Hot MBA Jobs: Logistician
Have you ever taken a high school or college psychology class? If so, you may have remembered taking an introspective, self-report questionnaire that magically identifies what personality type you have. Constructed by Katharine Cook Briggs and her daughter Isabel Briggs Myers, the Myers–Briggs Type Indicator (MBTI) was designed to show the psychological preferences of how people perceive the world and make decisions.Of the 16 types of personalities, “The Logistician” is thought to be the most abundant, making up around 13 percent of the population.
According to 16Personalities, their defining characteristics of integrity, practical logic and tireless dedication to duty make ISTJs a vital core to many families, as well as organizations that uphold traditions, rules and standards, such as law offices, regulatory bodies and military.
People with the ISTJ personality type enjoy taking responsibility for their actions, and take pride in the work they do. When working towards a goal, ISTJs hold back none of their time and energy completing each relevant task with accuracy and patience.
Many of these traits carry over into the type of characteristics that employers look for in professional logisticians.
What the Heck is a Logistician?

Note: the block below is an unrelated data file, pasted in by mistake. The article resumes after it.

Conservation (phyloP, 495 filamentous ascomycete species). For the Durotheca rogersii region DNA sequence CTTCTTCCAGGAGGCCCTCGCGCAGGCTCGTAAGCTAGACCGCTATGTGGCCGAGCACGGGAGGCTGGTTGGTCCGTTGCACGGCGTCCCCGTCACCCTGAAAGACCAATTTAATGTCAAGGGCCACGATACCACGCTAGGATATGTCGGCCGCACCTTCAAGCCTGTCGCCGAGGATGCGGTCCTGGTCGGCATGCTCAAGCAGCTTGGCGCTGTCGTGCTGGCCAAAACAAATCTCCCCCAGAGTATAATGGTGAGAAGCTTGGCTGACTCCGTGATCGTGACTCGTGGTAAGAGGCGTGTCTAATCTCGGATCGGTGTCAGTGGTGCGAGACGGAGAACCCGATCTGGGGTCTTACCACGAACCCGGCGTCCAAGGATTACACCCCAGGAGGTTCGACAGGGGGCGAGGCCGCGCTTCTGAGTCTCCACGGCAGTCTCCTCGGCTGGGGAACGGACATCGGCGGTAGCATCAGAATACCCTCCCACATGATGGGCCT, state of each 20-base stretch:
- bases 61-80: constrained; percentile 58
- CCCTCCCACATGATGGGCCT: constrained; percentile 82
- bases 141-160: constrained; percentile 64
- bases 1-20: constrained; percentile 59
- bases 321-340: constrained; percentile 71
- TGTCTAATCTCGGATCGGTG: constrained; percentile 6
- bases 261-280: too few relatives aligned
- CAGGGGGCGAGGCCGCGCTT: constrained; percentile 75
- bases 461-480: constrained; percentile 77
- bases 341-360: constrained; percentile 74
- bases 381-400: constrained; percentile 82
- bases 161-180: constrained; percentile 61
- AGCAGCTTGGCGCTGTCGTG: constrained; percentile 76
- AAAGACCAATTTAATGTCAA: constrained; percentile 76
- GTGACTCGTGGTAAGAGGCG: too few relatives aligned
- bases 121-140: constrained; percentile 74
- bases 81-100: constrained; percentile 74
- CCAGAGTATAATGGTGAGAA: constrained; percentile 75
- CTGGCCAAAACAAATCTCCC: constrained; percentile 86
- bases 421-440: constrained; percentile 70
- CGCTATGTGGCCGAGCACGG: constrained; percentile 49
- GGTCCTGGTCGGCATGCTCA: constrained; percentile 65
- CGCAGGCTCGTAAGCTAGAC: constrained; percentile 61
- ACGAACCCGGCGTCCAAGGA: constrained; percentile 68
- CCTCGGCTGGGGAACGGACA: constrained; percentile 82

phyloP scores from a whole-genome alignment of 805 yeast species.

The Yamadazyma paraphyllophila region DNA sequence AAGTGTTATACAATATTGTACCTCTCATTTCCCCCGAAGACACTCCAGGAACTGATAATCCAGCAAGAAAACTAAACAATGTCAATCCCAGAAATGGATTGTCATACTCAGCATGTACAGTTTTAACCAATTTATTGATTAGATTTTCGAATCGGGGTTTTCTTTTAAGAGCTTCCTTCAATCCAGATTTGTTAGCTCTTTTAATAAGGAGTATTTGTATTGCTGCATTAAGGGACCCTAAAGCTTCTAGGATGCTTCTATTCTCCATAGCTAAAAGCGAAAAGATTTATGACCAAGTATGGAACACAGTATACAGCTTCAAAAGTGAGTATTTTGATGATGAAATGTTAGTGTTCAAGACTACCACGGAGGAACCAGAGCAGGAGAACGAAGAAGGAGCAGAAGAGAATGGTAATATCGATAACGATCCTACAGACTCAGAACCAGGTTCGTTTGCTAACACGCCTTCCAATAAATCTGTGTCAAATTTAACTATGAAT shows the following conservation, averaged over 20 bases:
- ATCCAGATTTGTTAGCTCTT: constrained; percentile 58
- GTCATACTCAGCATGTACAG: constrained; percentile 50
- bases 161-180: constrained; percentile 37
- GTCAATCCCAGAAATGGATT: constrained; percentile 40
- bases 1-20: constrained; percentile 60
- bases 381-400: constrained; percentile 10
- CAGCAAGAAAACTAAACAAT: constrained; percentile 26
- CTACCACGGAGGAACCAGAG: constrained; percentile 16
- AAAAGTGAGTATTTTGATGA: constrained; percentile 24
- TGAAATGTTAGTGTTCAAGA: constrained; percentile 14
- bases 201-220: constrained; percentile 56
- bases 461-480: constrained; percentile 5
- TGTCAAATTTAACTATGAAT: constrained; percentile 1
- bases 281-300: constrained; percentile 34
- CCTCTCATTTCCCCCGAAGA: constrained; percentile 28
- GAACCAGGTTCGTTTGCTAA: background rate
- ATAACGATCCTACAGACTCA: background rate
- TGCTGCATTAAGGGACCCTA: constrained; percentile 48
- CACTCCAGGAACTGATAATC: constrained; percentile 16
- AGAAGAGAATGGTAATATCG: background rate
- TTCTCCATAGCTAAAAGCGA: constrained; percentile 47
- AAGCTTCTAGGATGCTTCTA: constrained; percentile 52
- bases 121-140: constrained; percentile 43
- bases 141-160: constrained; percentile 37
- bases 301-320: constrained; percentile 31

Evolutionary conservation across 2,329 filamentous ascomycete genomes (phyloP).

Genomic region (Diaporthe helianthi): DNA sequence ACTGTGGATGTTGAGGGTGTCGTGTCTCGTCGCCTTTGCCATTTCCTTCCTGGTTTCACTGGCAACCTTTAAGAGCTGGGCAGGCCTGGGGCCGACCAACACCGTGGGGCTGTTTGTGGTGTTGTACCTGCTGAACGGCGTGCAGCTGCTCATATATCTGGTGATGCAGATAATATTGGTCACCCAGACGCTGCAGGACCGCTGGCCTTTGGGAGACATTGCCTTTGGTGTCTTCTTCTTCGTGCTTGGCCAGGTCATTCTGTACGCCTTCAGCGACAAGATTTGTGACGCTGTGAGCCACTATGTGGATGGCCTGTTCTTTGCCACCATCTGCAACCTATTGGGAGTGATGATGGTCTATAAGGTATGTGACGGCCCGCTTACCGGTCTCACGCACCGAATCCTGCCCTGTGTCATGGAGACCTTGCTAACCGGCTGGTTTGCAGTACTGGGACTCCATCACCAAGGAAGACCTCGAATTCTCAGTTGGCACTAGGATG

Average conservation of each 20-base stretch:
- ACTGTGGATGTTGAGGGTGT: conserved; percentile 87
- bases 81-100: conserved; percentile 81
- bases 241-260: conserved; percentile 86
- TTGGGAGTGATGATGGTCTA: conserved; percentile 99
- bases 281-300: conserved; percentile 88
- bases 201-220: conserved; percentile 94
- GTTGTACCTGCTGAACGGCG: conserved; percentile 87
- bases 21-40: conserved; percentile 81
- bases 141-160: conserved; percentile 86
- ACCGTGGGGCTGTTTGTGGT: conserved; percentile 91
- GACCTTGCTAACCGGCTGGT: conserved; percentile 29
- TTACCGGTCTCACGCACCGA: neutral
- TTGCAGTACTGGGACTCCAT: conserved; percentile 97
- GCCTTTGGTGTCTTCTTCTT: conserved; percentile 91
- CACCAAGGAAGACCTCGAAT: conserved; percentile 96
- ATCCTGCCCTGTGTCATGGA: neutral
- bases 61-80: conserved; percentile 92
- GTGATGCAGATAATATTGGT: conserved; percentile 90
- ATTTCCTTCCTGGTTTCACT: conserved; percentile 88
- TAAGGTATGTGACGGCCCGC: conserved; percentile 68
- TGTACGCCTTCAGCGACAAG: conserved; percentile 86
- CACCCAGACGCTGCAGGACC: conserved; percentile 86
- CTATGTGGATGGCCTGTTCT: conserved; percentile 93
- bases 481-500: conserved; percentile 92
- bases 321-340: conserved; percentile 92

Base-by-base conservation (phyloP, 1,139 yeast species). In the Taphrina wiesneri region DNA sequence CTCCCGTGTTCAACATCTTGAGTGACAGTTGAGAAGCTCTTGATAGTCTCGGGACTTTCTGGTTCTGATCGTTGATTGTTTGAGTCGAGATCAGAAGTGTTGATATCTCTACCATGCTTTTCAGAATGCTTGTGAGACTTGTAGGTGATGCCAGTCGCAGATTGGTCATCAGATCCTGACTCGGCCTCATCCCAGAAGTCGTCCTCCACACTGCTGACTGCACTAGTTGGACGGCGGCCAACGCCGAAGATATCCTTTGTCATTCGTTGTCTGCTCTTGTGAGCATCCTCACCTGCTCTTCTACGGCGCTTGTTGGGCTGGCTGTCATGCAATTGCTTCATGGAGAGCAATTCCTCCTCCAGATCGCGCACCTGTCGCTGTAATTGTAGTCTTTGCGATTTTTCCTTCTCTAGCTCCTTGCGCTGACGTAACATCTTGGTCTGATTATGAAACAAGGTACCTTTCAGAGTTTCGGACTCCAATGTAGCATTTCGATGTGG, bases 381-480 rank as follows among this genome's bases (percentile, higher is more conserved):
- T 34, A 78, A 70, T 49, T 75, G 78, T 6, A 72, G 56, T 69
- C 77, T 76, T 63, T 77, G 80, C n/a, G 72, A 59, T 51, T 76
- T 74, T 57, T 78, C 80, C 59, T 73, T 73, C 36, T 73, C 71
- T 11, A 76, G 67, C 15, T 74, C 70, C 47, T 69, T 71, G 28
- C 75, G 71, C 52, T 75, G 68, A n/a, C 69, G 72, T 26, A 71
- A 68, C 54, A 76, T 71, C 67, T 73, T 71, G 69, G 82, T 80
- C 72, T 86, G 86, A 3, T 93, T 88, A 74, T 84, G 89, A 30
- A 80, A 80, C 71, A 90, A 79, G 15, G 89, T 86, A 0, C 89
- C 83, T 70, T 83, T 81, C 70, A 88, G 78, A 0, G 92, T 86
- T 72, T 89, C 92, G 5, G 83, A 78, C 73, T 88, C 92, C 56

Sokanu defines a logistician as someone who analyzes and coordinates a company’s supply chain, which is the system that moves a product from supplier to consumer. US News and World Report ranked Logistician as the #12 Business School Job, describing the career in the following way:
Ever wonder who coordinates the responses to major natural disasters, such as hurricanes or earthquakes, or plans cleanups of environmental disasters like oil spills?
Logisticians make sure the necessary equipment, supplies and skilled technicians arrive quickly and with the right tools at their side. Their skills lie in making these behind-the-the scenes undertakings appear effortless, so companies and governments can continue running smoothly.
But logisticians don’t just deal in disaster response. They also focus on supply chains, identifying areas for improvement and developing strategies to minimize costs and maximize efficiency. Logisticians populate almost every field, from retail to finance to government. In the private sector, they handle shipping, distribution, warehousing and quick deliveries to customers.
On average, logisticians earn $73,870 annually, with top earners coming from the San Jose, Washington DC, and Houston metros. The top-paying industries for this profession include oil and gas extraction and pipeline transportation of natural gas. Others work in the logistical department of a company or for firms that specialize in logistical work and freight.
Truity says that of the 125,900 logisticians employed in the country, about 25 percent of them worked in manufacturing and about 23 percent worked in the federal government.
Information provided by the US Bureau of Labor Statistics shows that employment of logisticians is projected to grow 2 percent from 2014 to 2024, which is slower than the average. Employment growth will be driven, however, by the need for logistics in the transportation of goods in a global economy.